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2 Students Disciplined For Going To Gun Range Outside Of School Hours

Two students have been disciplined after pictures of them at the gun range came out.

Lacey Township, NJ – An attorney from a New Jersey gun organization association announced that a lawsuit may be pending after a school disciplined two students for going to a gun range outside of school hours.

Patch.com reported that attorney Daniel Schmutter, with the Association of New Jersey Rifle and Pistol Clubs, sent a letter to Lacey Township School District officials after two students posted pictures on Snapchat showing them at a gun range.

There was no threatening context to the pictures or anything that would otherwise cause alarm.

In the letter, Schmutter stated that suspending the two students for posting photos off school grounds and unrelated to school activities was a “very serious violation” of the their rights.

Schmutter said the students were both “straight-A” students, according to Patch.com. He also said that the students had attempted to return to school but were not allowed to go to classes.

The claims are that there is a school district policy which prohibits firearm possession by students on or off school grounds.

“These are top-quality kids,” Schumuter said. “It’s astonishing what they have done to these kids.”

According to Patch.com, the Lacey Township school district follows the Safe Schools Initiative, the Zero Tolerance for Guns Act and also has its own zero-tolerance policy for any students who have weapons in their possession, on or off school grounds.

Students could be subject to a long-term suspension for up to one-year, according to Schmutter.

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Anthony Muro posted the claim of the two students being suspended at 6:23 p.m. March 13 on the Lacey Township Chatter public Facebook group.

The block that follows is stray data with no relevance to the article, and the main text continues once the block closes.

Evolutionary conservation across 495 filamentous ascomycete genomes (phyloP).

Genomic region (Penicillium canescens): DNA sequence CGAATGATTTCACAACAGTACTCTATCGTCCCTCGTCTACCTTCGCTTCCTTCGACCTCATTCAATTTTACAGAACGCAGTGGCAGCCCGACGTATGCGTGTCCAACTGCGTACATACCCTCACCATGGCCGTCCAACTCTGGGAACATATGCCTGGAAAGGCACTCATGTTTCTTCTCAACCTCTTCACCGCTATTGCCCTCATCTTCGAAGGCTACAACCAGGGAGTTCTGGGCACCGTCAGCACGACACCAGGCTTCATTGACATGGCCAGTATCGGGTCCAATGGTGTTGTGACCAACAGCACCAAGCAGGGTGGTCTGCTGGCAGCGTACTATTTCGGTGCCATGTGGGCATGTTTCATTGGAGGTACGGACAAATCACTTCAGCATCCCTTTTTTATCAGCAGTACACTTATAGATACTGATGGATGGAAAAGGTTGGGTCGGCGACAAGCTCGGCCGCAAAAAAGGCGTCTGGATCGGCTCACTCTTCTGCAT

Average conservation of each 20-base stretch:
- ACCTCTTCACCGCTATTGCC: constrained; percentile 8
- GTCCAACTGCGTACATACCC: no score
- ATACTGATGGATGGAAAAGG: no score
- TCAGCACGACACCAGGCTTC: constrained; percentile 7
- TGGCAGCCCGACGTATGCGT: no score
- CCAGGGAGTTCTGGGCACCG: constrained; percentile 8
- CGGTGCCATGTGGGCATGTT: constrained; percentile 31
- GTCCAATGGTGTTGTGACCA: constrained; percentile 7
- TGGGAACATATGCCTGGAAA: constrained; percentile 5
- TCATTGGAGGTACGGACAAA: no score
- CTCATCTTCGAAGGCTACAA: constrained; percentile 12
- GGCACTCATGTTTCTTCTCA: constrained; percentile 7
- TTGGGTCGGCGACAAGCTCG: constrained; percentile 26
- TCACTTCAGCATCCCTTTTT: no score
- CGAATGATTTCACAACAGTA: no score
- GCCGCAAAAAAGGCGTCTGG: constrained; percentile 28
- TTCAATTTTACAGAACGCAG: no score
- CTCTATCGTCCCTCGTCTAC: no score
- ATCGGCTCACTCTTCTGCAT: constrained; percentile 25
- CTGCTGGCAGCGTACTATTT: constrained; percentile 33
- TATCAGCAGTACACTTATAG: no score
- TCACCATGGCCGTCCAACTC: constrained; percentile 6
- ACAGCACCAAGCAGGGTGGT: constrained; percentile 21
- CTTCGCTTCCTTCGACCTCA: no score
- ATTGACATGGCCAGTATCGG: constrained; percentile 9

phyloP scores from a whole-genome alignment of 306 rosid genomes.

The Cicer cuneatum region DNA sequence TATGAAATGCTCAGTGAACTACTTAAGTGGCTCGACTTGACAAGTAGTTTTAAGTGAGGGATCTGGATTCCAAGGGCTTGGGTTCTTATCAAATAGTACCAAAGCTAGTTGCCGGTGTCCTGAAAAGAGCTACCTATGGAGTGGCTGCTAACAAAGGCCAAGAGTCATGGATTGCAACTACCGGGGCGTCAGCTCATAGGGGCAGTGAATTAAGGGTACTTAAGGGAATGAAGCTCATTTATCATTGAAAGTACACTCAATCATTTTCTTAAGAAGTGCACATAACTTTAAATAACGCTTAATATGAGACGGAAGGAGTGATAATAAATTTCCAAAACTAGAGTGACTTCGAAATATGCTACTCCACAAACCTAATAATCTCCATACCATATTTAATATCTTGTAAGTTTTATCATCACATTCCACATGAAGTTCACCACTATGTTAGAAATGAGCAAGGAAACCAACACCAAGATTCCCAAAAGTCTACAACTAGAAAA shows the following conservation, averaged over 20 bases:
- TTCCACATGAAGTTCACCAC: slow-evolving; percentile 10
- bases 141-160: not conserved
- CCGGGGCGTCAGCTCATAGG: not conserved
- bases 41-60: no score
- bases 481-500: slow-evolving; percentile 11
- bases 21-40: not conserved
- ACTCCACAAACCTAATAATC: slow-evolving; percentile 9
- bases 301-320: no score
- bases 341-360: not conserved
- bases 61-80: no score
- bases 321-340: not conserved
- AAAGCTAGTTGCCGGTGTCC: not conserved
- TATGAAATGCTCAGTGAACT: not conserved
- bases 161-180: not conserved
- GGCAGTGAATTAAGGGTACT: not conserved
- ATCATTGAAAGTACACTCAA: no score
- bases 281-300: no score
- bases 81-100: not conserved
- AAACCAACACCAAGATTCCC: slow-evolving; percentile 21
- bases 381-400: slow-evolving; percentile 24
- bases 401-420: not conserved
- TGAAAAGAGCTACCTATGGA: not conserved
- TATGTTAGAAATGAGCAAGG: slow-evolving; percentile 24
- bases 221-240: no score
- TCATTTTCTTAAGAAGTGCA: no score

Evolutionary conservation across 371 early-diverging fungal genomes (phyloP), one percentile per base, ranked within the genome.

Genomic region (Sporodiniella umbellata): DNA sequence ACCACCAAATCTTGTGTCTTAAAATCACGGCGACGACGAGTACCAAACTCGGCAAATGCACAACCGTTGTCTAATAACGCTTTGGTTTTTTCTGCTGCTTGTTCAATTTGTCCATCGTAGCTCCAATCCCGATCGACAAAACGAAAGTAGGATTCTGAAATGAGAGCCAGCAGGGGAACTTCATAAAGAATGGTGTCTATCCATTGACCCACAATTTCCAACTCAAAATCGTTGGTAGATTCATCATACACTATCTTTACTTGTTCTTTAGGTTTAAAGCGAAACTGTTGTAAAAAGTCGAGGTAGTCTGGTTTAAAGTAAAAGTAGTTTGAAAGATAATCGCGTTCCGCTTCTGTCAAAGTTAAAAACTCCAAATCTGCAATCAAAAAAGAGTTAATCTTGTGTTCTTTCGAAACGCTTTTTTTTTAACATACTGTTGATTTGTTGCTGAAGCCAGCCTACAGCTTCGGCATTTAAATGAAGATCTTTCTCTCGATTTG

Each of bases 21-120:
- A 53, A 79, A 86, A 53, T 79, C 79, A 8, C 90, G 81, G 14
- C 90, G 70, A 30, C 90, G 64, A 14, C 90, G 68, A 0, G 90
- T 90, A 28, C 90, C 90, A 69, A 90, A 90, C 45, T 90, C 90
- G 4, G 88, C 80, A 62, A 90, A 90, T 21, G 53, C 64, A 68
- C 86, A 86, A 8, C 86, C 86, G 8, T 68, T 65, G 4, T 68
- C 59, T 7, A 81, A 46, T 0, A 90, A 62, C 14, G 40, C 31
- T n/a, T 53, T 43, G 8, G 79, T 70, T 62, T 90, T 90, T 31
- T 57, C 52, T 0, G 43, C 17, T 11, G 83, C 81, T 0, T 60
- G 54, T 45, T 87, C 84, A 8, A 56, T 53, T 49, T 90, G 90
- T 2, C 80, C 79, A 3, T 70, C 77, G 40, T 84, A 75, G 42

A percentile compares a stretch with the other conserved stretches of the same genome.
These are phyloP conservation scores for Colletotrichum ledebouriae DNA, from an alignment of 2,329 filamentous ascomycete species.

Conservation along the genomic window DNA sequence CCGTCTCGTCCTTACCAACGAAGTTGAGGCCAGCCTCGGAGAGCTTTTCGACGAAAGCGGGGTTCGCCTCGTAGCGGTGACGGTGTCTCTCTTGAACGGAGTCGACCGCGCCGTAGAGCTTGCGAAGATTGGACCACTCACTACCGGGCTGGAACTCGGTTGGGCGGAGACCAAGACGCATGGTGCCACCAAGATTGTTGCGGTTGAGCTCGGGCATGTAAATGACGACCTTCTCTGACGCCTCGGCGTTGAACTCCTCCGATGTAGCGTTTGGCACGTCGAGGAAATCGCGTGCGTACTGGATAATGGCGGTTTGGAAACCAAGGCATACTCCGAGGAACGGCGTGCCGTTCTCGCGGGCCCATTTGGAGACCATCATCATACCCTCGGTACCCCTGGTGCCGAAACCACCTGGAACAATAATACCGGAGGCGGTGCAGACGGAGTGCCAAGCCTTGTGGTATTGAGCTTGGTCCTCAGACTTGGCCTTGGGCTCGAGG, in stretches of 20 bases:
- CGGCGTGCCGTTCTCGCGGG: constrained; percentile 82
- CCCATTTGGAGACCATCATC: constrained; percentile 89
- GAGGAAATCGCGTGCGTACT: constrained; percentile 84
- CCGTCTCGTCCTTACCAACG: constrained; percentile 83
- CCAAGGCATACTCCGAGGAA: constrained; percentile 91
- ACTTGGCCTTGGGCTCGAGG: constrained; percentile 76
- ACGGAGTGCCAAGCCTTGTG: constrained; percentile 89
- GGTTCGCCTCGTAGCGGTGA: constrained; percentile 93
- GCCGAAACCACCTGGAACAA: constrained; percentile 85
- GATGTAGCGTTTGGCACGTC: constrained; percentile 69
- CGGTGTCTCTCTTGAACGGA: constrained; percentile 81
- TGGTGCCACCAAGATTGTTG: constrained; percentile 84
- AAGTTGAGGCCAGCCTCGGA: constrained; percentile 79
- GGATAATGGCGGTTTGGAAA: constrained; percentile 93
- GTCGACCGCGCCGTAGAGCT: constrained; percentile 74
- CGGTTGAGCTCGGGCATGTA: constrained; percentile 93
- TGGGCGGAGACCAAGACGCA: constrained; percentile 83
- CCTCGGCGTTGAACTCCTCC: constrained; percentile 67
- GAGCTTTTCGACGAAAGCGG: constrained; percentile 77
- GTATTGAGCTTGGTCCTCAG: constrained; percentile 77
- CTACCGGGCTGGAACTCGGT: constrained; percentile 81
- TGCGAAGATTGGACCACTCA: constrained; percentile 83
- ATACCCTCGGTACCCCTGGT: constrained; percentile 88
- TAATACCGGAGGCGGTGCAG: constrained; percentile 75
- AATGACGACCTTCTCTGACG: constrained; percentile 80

“INFO NEEDED: it is my understanding that two students at Lacey Township High School were placed on 5 days of detention for posting pictures on social media of firearms with the caption of “fun day at the range”. If anyone has any more information regarding the validity or accuracy of this story, please let me know. I am currently under the impression that these kids were punished because someone was offended,” Muro posted.

Blue Lives Matter contacted Lacey Township High School and read Muro’s post to Principal Gregory Brandis.

The principal said that Muro’s post was not accurate; however, he said he would not elaborate further and say what exactly was inaccurate because the matter involved high school students.

Patch.com reported that Superintendent Craig Wigley said the social media reports were not true, but would not comment on student matters.

NJ.com also tried to get more information on the story and was also shot down by the school district.

Frank Horvath posted on the Lacey Township page and said he spoke to the superintendent, and that the superintendent would not confirm or deny the story.

“He did state that since the Parkland shooting, they have received many requests to look into social media posts, some that seemed valid, and some that seemed to prove not too, including bringing up posts from as far back as November,” Horvath posted. “I don’t know why, but something tells me that he is getting pressured by others in the board or outside influences to ‘make a statement’ about ‘zero tolerance of guns.’”

A student responded on the page and said the rumor was true, and that his classmates had been disciplined.

“To those questioning the validity of this situation, this is 100% true, my two class mates posted photos/videos of them at a shooting range, and got in trouble because of it,” John Carr posted.

Jack Pyle, a trustee for the Coalition of New Jersey Firearm Owners, said in an email to Blue Lives Matter that his organization has received reports that students at the school district have been threatened over other gun-related issues.

Pyle said that parents have said their sons have been threatened with suspension, disciplinary action or detentions for similar photos posted on social media and for having NRA logos or similar images on their personal vehicles.

AndrewBlake - March Wed, 2018


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